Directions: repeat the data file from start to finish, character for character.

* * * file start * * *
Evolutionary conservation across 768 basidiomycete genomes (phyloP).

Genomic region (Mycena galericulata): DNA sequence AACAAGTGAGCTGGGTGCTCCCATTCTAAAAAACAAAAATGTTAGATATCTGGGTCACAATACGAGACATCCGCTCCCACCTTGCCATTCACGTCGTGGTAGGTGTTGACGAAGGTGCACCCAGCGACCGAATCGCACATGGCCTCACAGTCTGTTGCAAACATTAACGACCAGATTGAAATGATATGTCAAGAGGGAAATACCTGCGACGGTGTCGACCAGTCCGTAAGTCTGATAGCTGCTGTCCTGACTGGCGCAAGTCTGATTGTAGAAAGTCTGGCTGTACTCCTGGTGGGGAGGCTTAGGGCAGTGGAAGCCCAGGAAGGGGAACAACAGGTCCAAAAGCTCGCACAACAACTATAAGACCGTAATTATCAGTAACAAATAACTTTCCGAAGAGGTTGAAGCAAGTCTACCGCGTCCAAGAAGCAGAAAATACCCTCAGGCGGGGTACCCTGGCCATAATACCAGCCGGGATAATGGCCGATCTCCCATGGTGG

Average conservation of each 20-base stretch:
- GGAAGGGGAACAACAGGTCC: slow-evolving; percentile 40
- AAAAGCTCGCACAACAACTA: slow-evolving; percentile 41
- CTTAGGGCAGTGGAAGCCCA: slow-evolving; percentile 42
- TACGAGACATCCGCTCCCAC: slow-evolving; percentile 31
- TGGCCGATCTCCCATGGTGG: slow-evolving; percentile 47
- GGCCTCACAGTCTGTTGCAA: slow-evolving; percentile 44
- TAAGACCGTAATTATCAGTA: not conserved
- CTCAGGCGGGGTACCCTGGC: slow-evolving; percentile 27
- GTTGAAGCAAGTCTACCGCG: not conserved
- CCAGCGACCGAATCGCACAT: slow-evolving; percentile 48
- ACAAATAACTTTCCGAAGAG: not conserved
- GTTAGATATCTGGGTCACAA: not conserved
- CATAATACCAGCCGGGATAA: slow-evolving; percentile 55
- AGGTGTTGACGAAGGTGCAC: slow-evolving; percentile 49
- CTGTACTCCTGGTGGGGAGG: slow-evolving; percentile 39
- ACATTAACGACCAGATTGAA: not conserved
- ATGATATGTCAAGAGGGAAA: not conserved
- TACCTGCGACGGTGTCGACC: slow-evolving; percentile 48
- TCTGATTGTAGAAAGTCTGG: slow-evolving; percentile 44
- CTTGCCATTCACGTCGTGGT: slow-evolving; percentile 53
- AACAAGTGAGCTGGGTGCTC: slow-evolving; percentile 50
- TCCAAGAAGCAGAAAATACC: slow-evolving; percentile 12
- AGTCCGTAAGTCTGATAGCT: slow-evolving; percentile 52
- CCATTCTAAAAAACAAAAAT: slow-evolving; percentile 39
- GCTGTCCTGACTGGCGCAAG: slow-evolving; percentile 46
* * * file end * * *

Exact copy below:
Evolutionary conservation across 768 basidiomycete genomes (phyloP).

Genomic region (Mycena galericulata): DNA sequence AACAAGTGAGCTGGGTGCTCCCATTCTAAAAAACAAAAATGTTAGATATCTGGGTCACAATACGAGACATCCGCTCCCACCTTGCCATTCACGTCGTGGTAGGTGTTGACGAAGGTGCACCCAGCGACCGAATCGCACATGGCCTCACAGTCTGTTGCAAACATTAACGACCAGATTGAAATGATATGTCAAGAGGGAAATACCTGCGACGGTGTCGACCAGTCCGTAAGTCTGATAGCTGCTGTCCTGACTGGCGCAAGTCTGATTGTAGAAAGTCTGGCTGTACTCCTGGTGGGGAGGCTTAGGGCAGTGGAAGCCCAGGAAGGGGAACAACAGGTCCAAAAGCTCGCACAACAACTATAAGACCGTAATTATCAGTAACAAATAACTTTCCGAAGAGGTTGAAGCAAGTCTACCGCGTCCAAGAAGCAGAAAATACCCTCAGGCGGGGTACCCTGGCCATAATACCAGCCGGGATAATGGCCGATCTCCCATGGTGG

Average conservation of each 20-base stretch:
- GGAAGGGGAACAACAGGTCC: slow-evolving; percentile 40
- AAAAGCTCGCACAACAACTA: slow-evolving; percentile 41
- CTTAGGGCAGTGGAAGCCCA: slow-evolving; percentile 42
- TACGAGACATCCGCTCCCAC: slow-evolving; percentile 31
- TGGCCGATCTCCCATGGTGG: slow-evolving; percentile 47
- GGCCTCACAGTCTGTTGCAA: slow-evolving; percentile 44
- TAAGACCGTAATTATCAGTA: not conserved
- CTCAGGCGGGGTACCCTGGC: slow-evolving; percentile 27
- GTTGAAGCAAGTCTACCGCG: not conserved
- CCAGCGACCGAATCGCACAT: slow-evolving; percentile 48
- ACAAATAACTTTCCGAAGAG: not conserved
- GTTAGATATCTGGGTCACAA: not conserved
- CATAATACCAGCCGGGATAA: slow-evolving; percentile 55
- AGGTGTTGACGAAGGTGCAC: slow-evolving; percentile 49
- CTGTACTCCTGGTGGGGAGG: slow-evolving; percentile 39
- ACATTAACGACCAGATTGAA: not conserved
- ATGATATGTCAAGAGGGAAA: not conserved
- TACCTGCGACGGTGTCGACC: slow-evolving; percentile 48
- TCTGATTGTAGAAAGTCTGG: slow-evolving; percentile 44
- CTTGCCATTCACGTCGTGGT: slow-evolving; percentile 53
- AACAAGTGAGCTGGGTGCTC: slow-evolving; percentile 50
- TCCAAGAAGCAGAAAATACC: slow-evolving; percentile 12
- AGTCCGTAAGTCTGATAGCT: slow-evolving; percentile 52
- CCATTCTAAAAAACAAAAAT: slow-evolving; percentile 39
- GCTGTCCTGACTGGCGCAAG: slow-evolving; percentile 46